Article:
Audi R8 Review & Prices
The Audi R8 V10 has stonking performance and a soundtrack straight from petrolhead heaven. It’s well built and easy to drive, but can’t match alternatives’ exclusivity
Find out more about the Audi R8
Sensible supercar. If that’s not an oxymoron we don’t know what is. But the Audi R8 really does live up to that title, because unlike some more highly strung rivals, such as the Lamborghini Huracan, you can actually use it every day. Since this model was first launched in 2015 it has grown into a more aggressive-looking sports car with the performance to match.
Just take its front-end for example. Those three rally car-inspired vents above the grille might be shared with the hum-drum A1 Sportback, but the rest of the R8’s gaping, ground-hugging front end screams ‘racing car for the road’.
It’s a similar story at the side, where this latest model retains the old car’s signature contrasting air intake trims, and at the back where a huge full-width mesh grille lets prying eyes get a glimpse of the Audi R8’s snake-like exhaust system.
Sadly, the R8’s drama levels get turned down to a modest six out of 10 as soon as you step inside. Nevertheless, it looks and feels lovely and everything’s super easy to use.
Even the digital driver’s display which the R8 shares with the Huracan looks a little less special in the Audi. The system’s graphics are hard to fault, though, and the steering-wheel-mounted controls make it much easier to use than the vertical touchscreen you get in a McLaren 570S.
The Audi R8 V10 Performance has a heavy metal soundtrack that makes all other supercars sound like they belong on the early rounds of The X-Factor
The Audi R8 is also easier to live with than the McLaren. For such a low, wide car it’s a doddle to drive – even if you spend lots of time around town – and its suspension is supple enough to protect your spine from all but the most monstrous potholes.
Head out onto faster backroads and the Audi R8 feels even more stable and soaks up ruts and undulations without breaking a sweat. Every model comes with a fast-shifting automatic gearbox and you can have a grippy quattro four-wheel-drive system which makes sure you always have ample grip, even on slippery road surfaces. As a result, the Audi R8 gives you the confidence to pin the accelerator and enjoy the full acoustic experience of its fabulous V10 engine.
Unlike almost every other supercar on sale, the Audi R8 uses a naturally aspirated engine, meaning it doesn’t rely on power-boosting turbochargers to produce 620hp (in Performance guise). As a result, it responds instantly when you floor the throttle and sounds absolutely wonderful while doing so.
Sure, it’s not particularly economical and in four-wheel-drive form, the R8 can’t carry quite as much luggage in its front-mounted boot as some rear-wheel-drive supercars, but none of this should put you off. The Audi R8 is seriously good fun to drive and the fact that it’s comfortable enough to use every day means you can enjoy the sound of its fabulous V10 at every opportunity.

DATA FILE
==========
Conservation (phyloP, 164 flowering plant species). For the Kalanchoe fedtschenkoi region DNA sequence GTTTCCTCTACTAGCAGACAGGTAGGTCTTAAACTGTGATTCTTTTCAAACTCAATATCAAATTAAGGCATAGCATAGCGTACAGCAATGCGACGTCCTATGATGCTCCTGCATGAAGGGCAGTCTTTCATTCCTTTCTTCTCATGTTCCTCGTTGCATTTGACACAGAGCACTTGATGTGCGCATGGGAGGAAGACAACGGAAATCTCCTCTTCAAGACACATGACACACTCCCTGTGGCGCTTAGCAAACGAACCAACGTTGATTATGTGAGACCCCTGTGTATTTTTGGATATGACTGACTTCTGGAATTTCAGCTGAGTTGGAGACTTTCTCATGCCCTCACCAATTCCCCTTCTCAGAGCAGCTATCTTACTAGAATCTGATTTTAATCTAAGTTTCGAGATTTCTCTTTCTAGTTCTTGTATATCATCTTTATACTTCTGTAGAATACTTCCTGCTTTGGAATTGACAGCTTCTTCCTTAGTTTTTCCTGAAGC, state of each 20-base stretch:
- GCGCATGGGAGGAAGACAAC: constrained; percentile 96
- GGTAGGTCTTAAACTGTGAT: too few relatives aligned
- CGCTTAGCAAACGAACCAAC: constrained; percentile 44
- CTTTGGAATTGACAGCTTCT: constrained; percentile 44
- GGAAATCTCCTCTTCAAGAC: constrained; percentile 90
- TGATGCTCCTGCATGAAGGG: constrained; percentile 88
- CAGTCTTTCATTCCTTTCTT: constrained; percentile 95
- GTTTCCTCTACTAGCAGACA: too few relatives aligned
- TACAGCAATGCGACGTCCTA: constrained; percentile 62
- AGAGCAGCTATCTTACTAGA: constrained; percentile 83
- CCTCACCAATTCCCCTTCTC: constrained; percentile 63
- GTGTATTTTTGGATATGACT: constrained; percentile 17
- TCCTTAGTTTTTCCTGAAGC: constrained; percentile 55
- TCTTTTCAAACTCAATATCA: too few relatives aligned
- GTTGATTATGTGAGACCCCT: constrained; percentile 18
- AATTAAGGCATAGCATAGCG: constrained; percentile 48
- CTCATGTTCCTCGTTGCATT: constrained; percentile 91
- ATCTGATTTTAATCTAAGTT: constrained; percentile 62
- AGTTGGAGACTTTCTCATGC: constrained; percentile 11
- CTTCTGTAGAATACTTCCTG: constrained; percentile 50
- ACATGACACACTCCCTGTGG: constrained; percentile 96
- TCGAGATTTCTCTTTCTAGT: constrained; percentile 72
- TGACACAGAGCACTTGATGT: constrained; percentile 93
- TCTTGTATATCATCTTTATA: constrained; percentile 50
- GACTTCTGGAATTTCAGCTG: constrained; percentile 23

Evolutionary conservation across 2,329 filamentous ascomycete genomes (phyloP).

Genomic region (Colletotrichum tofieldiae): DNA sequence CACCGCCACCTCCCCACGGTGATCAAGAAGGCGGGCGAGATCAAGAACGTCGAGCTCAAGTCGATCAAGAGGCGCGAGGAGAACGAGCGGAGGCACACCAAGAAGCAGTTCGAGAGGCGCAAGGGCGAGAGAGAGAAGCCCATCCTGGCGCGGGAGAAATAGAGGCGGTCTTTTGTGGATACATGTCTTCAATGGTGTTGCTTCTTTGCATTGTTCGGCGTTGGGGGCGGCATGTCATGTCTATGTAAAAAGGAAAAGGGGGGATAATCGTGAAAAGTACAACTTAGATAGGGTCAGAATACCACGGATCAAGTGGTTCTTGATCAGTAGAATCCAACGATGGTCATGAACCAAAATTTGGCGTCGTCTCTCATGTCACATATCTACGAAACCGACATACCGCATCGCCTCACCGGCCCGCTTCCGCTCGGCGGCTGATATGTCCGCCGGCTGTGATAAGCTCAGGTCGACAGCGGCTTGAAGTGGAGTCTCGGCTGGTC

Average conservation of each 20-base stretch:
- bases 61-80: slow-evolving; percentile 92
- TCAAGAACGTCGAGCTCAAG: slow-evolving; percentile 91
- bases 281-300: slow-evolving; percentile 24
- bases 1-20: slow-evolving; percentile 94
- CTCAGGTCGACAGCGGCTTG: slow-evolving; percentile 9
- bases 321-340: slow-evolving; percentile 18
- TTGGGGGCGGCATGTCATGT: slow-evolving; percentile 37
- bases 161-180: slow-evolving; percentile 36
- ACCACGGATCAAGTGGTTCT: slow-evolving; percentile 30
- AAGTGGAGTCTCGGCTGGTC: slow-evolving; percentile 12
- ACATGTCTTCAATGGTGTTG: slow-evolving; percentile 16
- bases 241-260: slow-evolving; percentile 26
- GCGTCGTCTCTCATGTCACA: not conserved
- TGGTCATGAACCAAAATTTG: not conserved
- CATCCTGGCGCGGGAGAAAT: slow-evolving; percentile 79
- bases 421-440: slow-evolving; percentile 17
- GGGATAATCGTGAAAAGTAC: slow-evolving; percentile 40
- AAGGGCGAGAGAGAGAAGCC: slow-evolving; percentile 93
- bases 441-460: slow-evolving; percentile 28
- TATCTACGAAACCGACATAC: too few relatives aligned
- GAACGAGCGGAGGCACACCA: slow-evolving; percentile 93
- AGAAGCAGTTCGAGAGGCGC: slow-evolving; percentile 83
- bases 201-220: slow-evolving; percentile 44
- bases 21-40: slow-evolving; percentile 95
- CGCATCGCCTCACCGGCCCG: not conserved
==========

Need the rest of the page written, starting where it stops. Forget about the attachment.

The Audi R8 has a RRP range of £135,045 to £171,150. However, with carwow you can save on average £12,045. Prices start at £124,507 if paying cash. The price of a used Audi R8 on carwow starts at £99,803.
Our most popular versions of the Audi R8 are:
|Model version||carwow price from|
|5.2 FSI  V10 Performance 2dr S Tronic RWD||£124,507||Compare offers|
The Audi R8 Coupe is an alternative to ‘everyday’ supercars such as the Porsche 911 (from almost £90,000) and Mercedes-Benz-AMG GT over (£105,000) – they all offer amazing looks and performance, but without the frightening bills and (unwanted) attention-grabbing styling of a pure exotic like a Ferrari or Lamborghini.
While the Audi’s price tag might look expensive next to the Porsche and Mercedes, you could look at it as a cut-price Lamborghini Huracan (the cars are largely identical in terms of mechanicals), which starts from a cool £170,000.
In a world of hybridisation and turbocharging, the Audi R8 can engage you in a way newer supercars can’t, even if it lacks their ultimate punch and modern driving aids
Most people don’t buy a supercar for driving around town, but if you plan to show off your Audi R8 circling Chelsea High Street or you just live in the city, it’s good to know this sensible supercar can handle built-up areas surprisingly well.
The car’s Drive Select is a big help. Switch it into its Comfort setting and it lightens the steering, dulls the throttle response and tones down the exhaust note. The resulting light steering makes it easy to thread through traffic, the throttle isn’t jerky and you won’t be setting car alarms off with the scream of the charismatic V10 nestled in the engine bay behind you.
The optional adaptive dampers take this a step further by giving the R8 suspension comfort that’s at odds with its hard-riding supercar image. It’s even pretty good over speed humps.
Okay, so having the engine at the back isn’t great for rearward visibility but it’s not a major issue when you’re parking because the R8 has a reversing camera that beams a detailed picture onto the digital display behind the steering wheel. Parking sensors are also fitted front and rear, but the former isn’t needed because the R8's huge windscreen and low scuttle mean you get a great view out the front.
On the motorway
The R8 also feels completely at home on the motorway. Alright, so its engine is a little noisier than in some alternatives and it doesn’t have the lazy power delivery of turbocharged cars like the Porsche 911 and Mercedes AMG GT, but then it sounds better and is just as quick if you keep the throttle pinned.
One place the R8 shows its age is in its driving aids, which don’t stretch much further than cruise control that holds you at a preset speed – a bit of an omission when even a basic Toyota Yaris can accelerate, brake and steer itself on the motorway.
On a twisty road
Unsurprisingly, the Audi R8 Coupe shines the brightest on twisty roads.
Driving the R8 is a real sensory experience. Its V10 engine screams in a way the turbocharged Porsche 911 and Mercedes-AMG GT can’t match and its gear shifts are lightning quick. Keep all the driving aids on and the R8 is completely benign but you can loosen them in stages to let the car slide in corners or turn them off entirely for arching burnouts.